Allowing limited amount of poultry and other birds for sale on the agenda at the next Planning and Zoning Commission Meeting; Benefiting small CSA and on-site market farmers and their customers.
Monday, October 12, 2015 at 5:30 PM
Johnson County Administration Building, Board Room
913 S. Dubuque St. Iowa City, IA
At our last Johnson County Food Policy Council meeting it was announced that one of our recommendations regarding poultry is on the agenda of the next Planning & Zoning Committee meeting, set for this Monday, Oct. 12.
The proposed ordinance basically allows for landowners to keep poultry, including chickens, turkey, squab, ducks, and other small birds for personal use and commercial use, plus, consistent with state and federal regulations, up to 999 birds may be harvested and sold to household consumers annually.
Why should the P&Z and the Board of Supervisors approve this proposed ordinance?
First, processing of 999 birds annually for sale to farm customers is allowed by state and federal law. Johnson County’s Unified Development Ordinance has language that does not allow a landowner in A- zoned land (A= Agriculture) to include poultry as a farm product to their CSA and other farm customers. This proposed ordinance will fix that discrepancy. Farmers living outside of Johnson County are able to offer poultry to their customers, why not farmers in Johnson County?
With the passage of this proposed ordinance, farmers in Johnson County will be able to further add to their income streams and diversify the products they offer to their customers. This is what rural economic development looks like!
With the passage of this proposed ordinance, residents of Johnson County will be able to further “Know their Farmer, Know their Food”. Buying chicken at the grocery store or a restaurant does not typically allow for those who eat the food to have a connection with the farmer who raised the chickens and to learn (& see!) how that chicken was raised. This ordinance will create this connection between farmers in Johnson County and their customers, thus further strengthening our community food system.
Another reason this proposed ordinance is important is food safety. First off, the chance of a food safety issue occurring with a small farm is very low partially due to the small size of the operation (birds are from a single farm, not multiple) and the less mechanical automation of the production. You can see from USDA’s latest list of food related recalls here many of the recalls are related to how the poultry is processed (metal from the automation of the packaging, plastic in the chicken breasts, etc.) and include companies that take a raw chicken and further process it into other food products (chicken nuggets, etc.) or companies that take birds from multiple farms and process them in a large facility. This ordinance does not allow for the further processing of poultry with added food products or the addition of birds from other farmers to be processed together. It is just the chicken raised by your local farmer, ready to cook and eat or store in a freezer for another day.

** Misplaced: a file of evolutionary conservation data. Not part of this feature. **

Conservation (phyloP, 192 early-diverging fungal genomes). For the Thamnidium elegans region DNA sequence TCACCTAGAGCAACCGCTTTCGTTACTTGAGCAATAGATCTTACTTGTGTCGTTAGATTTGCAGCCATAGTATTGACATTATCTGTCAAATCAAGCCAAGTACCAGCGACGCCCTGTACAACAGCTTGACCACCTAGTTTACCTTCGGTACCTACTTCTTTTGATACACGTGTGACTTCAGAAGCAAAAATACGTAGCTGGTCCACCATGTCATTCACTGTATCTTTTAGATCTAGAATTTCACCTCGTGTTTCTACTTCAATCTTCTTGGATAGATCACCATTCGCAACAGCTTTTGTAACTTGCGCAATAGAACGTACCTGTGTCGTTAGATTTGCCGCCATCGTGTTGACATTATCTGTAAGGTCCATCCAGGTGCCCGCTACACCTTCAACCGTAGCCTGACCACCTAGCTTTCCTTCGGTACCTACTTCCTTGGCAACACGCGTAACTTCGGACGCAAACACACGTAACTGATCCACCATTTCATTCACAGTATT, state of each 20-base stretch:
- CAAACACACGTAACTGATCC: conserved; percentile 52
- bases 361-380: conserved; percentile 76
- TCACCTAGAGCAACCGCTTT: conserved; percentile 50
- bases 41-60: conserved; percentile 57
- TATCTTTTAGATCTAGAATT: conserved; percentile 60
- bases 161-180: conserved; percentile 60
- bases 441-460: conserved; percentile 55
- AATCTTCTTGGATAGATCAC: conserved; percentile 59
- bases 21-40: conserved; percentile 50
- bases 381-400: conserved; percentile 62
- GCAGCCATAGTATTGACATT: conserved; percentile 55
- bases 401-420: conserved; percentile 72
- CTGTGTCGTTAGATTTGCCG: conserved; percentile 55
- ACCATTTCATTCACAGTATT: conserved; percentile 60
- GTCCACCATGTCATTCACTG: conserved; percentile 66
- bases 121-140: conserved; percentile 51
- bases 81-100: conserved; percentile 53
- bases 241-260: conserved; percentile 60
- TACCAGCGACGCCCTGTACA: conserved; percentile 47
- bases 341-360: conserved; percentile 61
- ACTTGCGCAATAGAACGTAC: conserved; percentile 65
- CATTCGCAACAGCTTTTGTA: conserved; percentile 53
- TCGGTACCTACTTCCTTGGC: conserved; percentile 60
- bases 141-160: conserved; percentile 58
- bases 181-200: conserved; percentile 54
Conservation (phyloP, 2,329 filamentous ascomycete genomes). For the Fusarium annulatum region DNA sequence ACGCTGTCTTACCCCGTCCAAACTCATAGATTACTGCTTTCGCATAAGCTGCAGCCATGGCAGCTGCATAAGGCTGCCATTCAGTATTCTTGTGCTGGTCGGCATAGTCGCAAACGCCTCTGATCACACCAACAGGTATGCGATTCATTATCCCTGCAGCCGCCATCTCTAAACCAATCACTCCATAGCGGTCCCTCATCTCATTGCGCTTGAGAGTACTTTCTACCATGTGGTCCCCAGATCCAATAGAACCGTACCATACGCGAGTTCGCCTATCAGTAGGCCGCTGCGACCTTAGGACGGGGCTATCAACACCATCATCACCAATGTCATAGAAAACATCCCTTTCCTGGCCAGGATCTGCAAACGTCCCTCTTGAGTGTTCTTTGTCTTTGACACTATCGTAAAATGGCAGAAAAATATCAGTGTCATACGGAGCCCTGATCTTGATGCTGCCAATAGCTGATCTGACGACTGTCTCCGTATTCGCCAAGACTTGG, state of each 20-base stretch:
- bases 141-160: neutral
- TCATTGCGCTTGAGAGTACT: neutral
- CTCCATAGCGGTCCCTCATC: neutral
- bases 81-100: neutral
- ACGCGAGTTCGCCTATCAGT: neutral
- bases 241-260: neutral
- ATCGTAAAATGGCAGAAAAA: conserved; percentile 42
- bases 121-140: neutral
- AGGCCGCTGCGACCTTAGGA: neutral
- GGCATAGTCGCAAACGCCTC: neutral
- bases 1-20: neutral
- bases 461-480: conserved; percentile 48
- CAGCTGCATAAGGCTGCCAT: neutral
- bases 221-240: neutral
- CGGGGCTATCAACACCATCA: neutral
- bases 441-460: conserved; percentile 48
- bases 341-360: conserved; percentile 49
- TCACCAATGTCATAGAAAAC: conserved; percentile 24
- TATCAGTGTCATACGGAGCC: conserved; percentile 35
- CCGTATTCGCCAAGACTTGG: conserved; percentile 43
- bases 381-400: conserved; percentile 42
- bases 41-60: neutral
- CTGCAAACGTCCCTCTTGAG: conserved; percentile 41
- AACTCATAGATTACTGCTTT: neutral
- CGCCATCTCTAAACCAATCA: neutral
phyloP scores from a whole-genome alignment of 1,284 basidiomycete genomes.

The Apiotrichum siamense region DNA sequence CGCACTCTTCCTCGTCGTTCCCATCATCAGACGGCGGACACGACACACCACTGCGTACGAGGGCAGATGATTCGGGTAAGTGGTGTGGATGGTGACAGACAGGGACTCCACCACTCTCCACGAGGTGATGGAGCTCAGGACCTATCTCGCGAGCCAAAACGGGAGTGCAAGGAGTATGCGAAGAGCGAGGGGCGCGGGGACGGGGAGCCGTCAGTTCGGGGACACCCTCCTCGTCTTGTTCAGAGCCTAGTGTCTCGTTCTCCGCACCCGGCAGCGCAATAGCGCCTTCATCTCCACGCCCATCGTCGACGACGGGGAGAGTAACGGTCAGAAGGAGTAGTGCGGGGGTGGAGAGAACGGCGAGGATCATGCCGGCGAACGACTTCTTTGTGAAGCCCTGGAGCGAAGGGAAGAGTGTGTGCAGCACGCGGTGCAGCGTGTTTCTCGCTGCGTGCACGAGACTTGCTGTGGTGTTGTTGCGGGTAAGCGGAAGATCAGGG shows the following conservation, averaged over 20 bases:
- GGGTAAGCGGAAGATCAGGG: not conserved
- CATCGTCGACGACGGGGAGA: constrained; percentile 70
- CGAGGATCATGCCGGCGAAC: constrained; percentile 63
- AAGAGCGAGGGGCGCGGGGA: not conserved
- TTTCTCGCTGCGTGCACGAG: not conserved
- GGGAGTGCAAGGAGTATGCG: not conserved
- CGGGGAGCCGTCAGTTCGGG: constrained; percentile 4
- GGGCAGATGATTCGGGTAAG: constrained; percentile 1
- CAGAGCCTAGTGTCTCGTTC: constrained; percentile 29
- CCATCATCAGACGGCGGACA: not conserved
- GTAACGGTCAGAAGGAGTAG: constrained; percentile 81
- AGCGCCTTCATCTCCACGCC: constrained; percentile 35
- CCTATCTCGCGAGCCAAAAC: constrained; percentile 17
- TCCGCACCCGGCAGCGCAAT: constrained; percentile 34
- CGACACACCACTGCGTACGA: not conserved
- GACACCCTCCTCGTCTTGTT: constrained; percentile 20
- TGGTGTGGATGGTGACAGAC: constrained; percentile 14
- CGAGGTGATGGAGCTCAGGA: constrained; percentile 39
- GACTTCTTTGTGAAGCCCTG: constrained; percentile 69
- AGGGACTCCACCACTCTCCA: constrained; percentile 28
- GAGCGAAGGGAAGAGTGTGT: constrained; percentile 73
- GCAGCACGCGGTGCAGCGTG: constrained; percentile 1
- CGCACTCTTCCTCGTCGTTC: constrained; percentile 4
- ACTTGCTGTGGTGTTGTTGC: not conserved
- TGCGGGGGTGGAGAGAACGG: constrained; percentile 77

In addition, if the worst happens and you get sick from a chicken bought from a local farmer, a rare event, chances are you will know the name of the person responsible and that person will be able to warn everyone who purchased from them in a timely manner, therefore limiting the number of people exposed. When this happens to someone who ate a chicken bought from a grocery store, chances are, you don’t know the name of the person responsible and can only turn to contacting the company and filing a complaint with the USDA. Between the time of first contact with the company regarding the issue and the time it is investigated, thousands of other people could get sick. Plus, you can’t always rely on the media to cover food related recalls. Large amounts of food recalled makes news, but most of the listed recalls are for small amounts of food, not always enough to generate media attention.
On a related note, if you are cooking chicken at home, please be aware of food safety procedures for handling, preparing and cooking poultry.
Beef is no longer what’s for dinner. Chicken is the number one type of meat consumed in the United States. This ordinance allows small farmers in Johnson County to do what other farmers are allowed to do in their state and county- add a limited amount of locally grown poultry for sale to their farm customers.
Also, in case it isn’t clear, staff from the Johnson County Planning, Development and Sustainability Department (formally Planning and Zoning) is recommending APPROVAL of this ordinance.
Consider attending the meeting this Monday or contact the members of the Johnson County Planning & Zoning Commission and the Board of Supervisors to let them know you support this ordinance.
Chair, Johnson County Food Policy Council
Program Director, Field to Family